As anyone who follows me on Facebook knows, I get around. In the past few months, I visited Australia, Norway, Sweden, Denmark (to name but a few countries) as well as criss-crossed the United States. If I were asked to sum up the state of public behavioral health agencies in a single word, the word–with very few exceptions–would be: desperate. Between the unfunded mandates and funding cutbacks, agencies are struggling.
Not long ago, I blogged about the challenges facing agencies and providers in Ohio. In addition to reductions in staffing, those in public behavioral health are dealing with increasing oversight and regulation, rising caseloads, unrelenting paperwork, and demands for accountability. The one bright spot in this otherwise frightening climate is: outcomes. Several counties in Ohio have adopted the ORS and SRS and been using them to improve the effectiveness and efficiency of behavioral health services.
I’ve been working with the managers and providers in both Marion and Crawford counties for a little over two years. Last year, the agencies endured significant cuts in funding. As a result, they were forced to eliminate a substantial number of positions. Needless to say, it was a painful process with no upsides–except that, as a result of using the measures, the dedicated providers had so improved the effectiveness and efficiency of treatment they were able to absorb the loss of staff without having to cut on services to clients.
The agencies cite four main findings resulting from the work we’ve done together over the last two years. In their own words:
- Use of FIT has enabled us to be more efficient, which is particularly important given Ohio’s economic picture and the impact of State budget cuts. Specifically, FIT is enabling service providers and supervisors to identify consumers much earlier who are not progressing in the treatment process. This allows us to change course sooner when treatment is not working, to know if changes work, to identify consumers in need of a different level of care, etc. FIT also provides data on which the provider and consumer can base decisions about the intensity of treatment and treatment continuation (i.e. when to extend time between services or when the episode of service should end). In short, our staff and consumers are spending much less time “spinning their wheels” in unproductive activities. As a result, we have noticed more “planned discharges versus clients just dropping out of treatment.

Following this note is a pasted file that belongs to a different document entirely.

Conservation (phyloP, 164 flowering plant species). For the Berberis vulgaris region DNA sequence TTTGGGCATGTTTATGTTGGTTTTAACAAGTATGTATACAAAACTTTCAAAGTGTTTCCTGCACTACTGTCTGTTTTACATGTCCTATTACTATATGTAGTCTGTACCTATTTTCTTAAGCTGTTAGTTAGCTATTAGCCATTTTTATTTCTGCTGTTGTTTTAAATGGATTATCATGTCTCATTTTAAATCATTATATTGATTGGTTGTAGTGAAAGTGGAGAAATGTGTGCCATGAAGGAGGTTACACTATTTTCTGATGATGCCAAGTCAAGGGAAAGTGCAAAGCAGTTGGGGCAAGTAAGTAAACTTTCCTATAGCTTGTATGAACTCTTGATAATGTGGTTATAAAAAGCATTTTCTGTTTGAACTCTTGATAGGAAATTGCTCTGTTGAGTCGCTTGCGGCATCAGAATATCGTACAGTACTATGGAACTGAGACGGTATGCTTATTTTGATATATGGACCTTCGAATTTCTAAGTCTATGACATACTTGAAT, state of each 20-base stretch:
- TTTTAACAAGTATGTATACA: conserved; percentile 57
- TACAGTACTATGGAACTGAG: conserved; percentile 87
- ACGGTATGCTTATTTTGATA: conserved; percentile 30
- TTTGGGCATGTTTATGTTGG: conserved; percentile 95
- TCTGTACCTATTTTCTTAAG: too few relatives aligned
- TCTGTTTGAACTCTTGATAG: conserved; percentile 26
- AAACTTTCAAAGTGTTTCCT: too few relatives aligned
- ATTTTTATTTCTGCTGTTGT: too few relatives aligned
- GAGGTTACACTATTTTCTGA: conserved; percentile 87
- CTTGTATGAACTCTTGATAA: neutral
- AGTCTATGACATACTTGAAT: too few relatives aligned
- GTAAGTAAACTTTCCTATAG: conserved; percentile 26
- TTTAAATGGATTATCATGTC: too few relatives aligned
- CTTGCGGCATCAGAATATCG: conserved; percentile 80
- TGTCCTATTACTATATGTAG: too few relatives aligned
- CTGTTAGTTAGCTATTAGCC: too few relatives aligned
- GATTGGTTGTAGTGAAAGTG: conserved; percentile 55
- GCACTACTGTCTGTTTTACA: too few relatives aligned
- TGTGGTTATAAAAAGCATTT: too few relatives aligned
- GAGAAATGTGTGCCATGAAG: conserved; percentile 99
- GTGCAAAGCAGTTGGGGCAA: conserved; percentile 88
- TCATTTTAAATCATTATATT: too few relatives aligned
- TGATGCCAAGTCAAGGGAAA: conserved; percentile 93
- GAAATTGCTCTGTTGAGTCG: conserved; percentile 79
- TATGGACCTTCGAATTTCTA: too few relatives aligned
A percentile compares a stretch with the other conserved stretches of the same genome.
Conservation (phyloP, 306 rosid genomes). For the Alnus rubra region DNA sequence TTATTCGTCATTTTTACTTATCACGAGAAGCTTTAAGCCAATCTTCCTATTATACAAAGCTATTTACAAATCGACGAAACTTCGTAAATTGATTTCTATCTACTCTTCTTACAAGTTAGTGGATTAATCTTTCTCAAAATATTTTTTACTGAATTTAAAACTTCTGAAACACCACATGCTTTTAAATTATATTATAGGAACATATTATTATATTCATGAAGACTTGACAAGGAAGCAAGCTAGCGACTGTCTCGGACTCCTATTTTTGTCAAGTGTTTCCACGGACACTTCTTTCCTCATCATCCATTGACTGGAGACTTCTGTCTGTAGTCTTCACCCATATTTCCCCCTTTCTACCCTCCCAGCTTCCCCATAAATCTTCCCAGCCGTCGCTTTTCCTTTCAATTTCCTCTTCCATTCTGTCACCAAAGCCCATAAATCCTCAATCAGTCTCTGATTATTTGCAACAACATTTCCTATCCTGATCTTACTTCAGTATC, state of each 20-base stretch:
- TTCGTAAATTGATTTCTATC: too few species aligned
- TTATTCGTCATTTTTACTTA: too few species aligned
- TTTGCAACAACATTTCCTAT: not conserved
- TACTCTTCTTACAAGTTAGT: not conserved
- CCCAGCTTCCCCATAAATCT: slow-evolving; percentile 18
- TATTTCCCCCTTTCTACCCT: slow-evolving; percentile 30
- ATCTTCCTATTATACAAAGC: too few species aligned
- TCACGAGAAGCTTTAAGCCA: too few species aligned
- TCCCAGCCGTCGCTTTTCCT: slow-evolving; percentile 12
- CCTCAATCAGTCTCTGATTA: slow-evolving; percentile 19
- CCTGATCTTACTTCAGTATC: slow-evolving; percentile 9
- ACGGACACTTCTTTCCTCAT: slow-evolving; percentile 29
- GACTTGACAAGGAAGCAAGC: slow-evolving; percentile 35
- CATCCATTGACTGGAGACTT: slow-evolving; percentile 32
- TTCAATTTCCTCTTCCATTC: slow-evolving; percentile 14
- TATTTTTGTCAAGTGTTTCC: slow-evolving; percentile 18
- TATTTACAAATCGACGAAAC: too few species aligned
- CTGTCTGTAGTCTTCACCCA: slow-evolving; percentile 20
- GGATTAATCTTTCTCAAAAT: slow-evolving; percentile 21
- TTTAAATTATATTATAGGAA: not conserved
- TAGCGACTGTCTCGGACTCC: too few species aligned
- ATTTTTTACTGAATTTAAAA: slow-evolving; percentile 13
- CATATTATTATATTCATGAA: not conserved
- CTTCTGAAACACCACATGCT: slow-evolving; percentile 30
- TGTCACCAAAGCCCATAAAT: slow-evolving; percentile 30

- FIT provides aggregate effect size data for individual service providers, for programs, and for services, based on data from a valid and reliable outcome scale. Effect sizes are calculated by comparing our outcome data to a large national data base. Progress achieved by individual consumers is also compared to this national data base. For the first time, we can “prove” to referral sources and funding sources that our treatment works, using data from a valid and reliable scale. Effect size data also has numerous implications for supervision, and supervision sessions are more focused and productive.
- Use of the SRS (session rating scale) is helping providers attend to the therapeutic alliance in a much more deliberate manner. As a result, we have noticed increased collaboration between consumer and provider, less resistance and more partnership, and greater openness from consumers about their treatment experience. Consumer satisfaction surveying has revealed increased satisfaction by consumers. The implications for consumers keeping appointments and actually implementing what is learned in treatment are clear. The Session Rating Scale is also yielding some unexpected feedback from clients and has caused us to rethink what we assume about clients and their treatment experience.
- Service providers, especially those who are less experienced, appear to be more confident and purposeful when providing services. The data provides a basis for clinical work and there is much less ‘flying by the seat of their pants.’”Inspiring, eh? And now, listen to Community Counseling Services Director Bob Moneysmith and Crawford-Marion ADAMH Board Associate Director Shirley Galdys describe the implementation: